At the General Assembly 2020, EGU published a Declaration on the Significance of Geoscience Expertise to Meet Global Challenges. At the same time, COVID-19 was causing a global public health crisis. During any public or environmental crisis, authorities seek advice from experts. Often systems are in place for potential environmental disasters, such as floods and storms. However, for less frequent or new issues, there is no established protocol, and experts and policymakers have to act fast. In this Great Debate, we deliberate how to get information quickly, how to asses it, and how to deal with the lack of quality and uncertainties in the data. We also discuss how public health crisis responses, like COVID-19, could draw on lessons from more frequent disasters.
GDB2: 09:00 –10:30
Patience Cowie revolutionised our understanding of the growth and interaction of faults, and the impact these have on the topography of extensional settings. Cowie studied faults at different scales and demonstrated how the development of complex fault networks impacts fault slip rate. Her numerical models of fault interactions integrated the response of river systems to the changing topography, and these predictions resulted in a wealth of research on the tectonic signals within river profiles and the sedimentological record. Through her tenacious focus on science, infectious enthusiasm, wonderful sense of humour, and commitment to women in science, she inspired a generation of young researchers, many of whom will be presenting.
US5: 15:00 –17:00
Drafting your first grant proposal can be daunting. Grant writing improves with experience, so how do Early Career Scientists compete on equal footing with those who are more established? In this Short Course, a panel of scientists and funding agencies will share their experience on applying to different funding bodies and provide tips to Early Career Scientists to gain insight and inspiration for writing a strong grant proposal. This session will be followed by a ‘pop-up’ session in the Networking lounge for more specific questions to our panel. This course offers broad tips and hints on how to write a successful proposal irrespective of the funding body.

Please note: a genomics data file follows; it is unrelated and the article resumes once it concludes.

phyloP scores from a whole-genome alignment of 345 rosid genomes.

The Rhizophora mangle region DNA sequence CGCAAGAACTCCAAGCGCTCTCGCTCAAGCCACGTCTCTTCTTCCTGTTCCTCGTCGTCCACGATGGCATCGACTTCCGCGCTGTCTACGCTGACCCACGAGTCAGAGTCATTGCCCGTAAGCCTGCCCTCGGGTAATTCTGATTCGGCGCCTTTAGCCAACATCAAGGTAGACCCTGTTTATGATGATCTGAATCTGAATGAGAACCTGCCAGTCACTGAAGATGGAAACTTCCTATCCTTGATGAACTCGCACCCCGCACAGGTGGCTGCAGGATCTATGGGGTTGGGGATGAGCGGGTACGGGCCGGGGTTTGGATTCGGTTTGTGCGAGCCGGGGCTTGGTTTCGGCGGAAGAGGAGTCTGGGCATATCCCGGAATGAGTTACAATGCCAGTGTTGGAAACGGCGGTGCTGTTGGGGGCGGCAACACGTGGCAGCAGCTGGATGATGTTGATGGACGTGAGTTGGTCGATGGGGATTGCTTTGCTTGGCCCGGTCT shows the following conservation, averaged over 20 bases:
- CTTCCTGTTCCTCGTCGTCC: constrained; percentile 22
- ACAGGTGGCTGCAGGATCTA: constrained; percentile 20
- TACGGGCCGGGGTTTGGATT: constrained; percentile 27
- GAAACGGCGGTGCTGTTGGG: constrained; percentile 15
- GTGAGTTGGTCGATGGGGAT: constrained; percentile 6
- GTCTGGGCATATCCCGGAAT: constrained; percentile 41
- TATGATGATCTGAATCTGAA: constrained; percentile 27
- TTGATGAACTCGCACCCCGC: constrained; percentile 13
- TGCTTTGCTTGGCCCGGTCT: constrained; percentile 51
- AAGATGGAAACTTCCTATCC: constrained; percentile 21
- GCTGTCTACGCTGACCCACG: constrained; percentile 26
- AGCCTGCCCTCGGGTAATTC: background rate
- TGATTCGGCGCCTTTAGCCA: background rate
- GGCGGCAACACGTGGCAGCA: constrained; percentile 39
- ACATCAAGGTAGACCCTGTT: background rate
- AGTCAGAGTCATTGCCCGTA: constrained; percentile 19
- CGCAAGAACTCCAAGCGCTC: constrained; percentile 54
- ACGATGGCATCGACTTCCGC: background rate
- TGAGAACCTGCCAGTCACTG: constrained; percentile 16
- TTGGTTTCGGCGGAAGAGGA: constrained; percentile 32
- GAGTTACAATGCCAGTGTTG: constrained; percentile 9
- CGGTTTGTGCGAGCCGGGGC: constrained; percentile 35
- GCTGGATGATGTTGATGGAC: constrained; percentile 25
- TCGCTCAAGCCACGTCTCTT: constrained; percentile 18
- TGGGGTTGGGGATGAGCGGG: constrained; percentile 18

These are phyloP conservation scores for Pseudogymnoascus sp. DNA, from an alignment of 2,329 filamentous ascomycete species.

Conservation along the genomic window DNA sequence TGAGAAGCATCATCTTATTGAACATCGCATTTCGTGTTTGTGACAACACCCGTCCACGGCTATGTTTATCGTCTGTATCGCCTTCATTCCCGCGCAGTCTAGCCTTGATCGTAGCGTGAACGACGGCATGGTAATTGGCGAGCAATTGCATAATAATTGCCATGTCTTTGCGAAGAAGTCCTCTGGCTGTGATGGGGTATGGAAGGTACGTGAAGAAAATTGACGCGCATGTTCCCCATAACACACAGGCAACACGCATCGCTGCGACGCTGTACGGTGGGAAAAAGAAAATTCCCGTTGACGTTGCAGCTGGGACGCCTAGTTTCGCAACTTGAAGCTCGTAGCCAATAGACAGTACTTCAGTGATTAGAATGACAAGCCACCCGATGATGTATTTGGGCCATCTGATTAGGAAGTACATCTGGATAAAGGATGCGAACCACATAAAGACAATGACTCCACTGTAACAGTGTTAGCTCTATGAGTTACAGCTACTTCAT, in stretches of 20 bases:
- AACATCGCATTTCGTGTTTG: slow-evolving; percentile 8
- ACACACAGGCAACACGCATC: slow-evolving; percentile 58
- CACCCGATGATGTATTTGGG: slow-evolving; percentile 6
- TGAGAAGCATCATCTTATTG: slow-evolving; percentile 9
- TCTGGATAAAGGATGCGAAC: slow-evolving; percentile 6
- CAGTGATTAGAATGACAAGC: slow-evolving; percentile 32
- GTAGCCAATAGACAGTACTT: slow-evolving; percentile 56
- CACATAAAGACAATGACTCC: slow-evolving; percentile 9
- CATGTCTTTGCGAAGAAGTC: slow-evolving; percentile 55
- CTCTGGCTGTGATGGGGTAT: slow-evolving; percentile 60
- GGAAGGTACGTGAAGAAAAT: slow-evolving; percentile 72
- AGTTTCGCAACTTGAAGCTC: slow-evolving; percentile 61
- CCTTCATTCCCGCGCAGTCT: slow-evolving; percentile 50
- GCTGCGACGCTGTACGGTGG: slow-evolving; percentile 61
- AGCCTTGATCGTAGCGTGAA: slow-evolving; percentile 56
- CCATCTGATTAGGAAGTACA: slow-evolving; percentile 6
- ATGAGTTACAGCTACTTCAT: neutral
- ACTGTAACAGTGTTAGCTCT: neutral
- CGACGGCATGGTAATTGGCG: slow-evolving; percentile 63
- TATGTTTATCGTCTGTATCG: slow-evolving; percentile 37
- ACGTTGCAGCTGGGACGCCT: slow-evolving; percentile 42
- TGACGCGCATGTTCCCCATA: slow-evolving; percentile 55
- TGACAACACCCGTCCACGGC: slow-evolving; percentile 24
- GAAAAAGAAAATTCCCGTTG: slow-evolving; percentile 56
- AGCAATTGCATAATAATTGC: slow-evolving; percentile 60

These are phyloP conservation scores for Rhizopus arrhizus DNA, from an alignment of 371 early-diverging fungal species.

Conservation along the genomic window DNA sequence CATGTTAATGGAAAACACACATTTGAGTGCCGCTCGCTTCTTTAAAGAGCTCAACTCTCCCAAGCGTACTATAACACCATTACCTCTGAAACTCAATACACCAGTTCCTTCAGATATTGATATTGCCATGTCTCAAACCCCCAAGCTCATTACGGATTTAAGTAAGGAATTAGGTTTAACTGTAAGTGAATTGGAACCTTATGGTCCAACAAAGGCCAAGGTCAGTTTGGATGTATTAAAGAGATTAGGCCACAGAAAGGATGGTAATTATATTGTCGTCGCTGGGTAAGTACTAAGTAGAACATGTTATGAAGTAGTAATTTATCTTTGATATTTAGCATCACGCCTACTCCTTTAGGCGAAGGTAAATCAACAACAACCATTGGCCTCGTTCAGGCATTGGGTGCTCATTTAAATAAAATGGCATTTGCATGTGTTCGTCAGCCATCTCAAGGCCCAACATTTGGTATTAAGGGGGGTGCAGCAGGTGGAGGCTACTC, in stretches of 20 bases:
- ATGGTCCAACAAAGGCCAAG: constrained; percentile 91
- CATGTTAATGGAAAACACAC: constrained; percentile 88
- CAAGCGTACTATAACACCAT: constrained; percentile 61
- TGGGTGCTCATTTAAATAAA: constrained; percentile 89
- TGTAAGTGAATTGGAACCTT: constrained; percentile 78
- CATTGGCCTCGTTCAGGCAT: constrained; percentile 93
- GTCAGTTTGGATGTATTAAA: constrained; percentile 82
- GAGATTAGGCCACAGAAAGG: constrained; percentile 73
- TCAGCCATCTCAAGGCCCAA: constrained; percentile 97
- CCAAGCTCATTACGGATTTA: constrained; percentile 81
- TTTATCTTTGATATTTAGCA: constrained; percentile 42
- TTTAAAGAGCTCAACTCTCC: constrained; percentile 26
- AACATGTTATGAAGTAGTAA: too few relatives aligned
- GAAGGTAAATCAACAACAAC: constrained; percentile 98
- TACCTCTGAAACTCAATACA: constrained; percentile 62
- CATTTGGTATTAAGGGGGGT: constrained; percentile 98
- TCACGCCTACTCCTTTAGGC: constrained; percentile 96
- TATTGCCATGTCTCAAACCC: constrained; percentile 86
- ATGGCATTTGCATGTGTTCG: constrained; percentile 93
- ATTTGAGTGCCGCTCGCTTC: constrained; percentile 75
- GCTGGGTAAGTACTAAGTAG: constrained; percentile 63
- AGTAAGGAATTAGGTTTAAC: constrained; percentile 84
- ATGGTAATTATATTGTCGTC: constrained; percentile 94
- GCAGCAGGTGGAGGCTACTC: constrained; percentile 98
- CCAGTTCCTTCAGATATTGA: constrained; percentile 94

SC2.5 : 14:30 –15:30
MAL21: 15:00 –17:00
In addition to the latest Earth, planetary, and space science research, vEGU21 is also featuring the contributions of four talented artists, who are sharing their artwork via social media (using the hashtag #EGUart). One, Stacy Phillips (@Shtacy_Phillips), is a recent graduate of the UK’s Open University who studies melting processes in the central Himalayas. She Is also a Lego photographer who enjoys turning scientific abstracts into Lego scenes as a fun and creative way of sharing scientific research. Stacy is currently soliciting vEGU21 abstracts to “Lego-ify” so DM her if you’re interested!
There are many careers that require or benefit from a research background. In this panel, scientists with a range of backgrounds give their advice on where to find jobs and the pros and cons of careers inside and outside of academia.
SC2.6: 16:00 –17:00
Do you have data-related questions? Are you looking to make your data and/or software open and FAIR? Are you interested in tools and resources for working with your data or for finding data to reuse? The Virtual Data Help Desk is here to help you! Tweet your questions from 19-23 April to #DataHelpDesk.
For more details: bit.ly/DataHelpEGU21
EGU Today, the Union’s daily newsletter during the EGU General Assembly, helps keep you informed about what’s happening by highlighting sessions and events of broad interest from the programme. The newsletter, including previous issues, is available at https://www.egu.eu/egutoday/.
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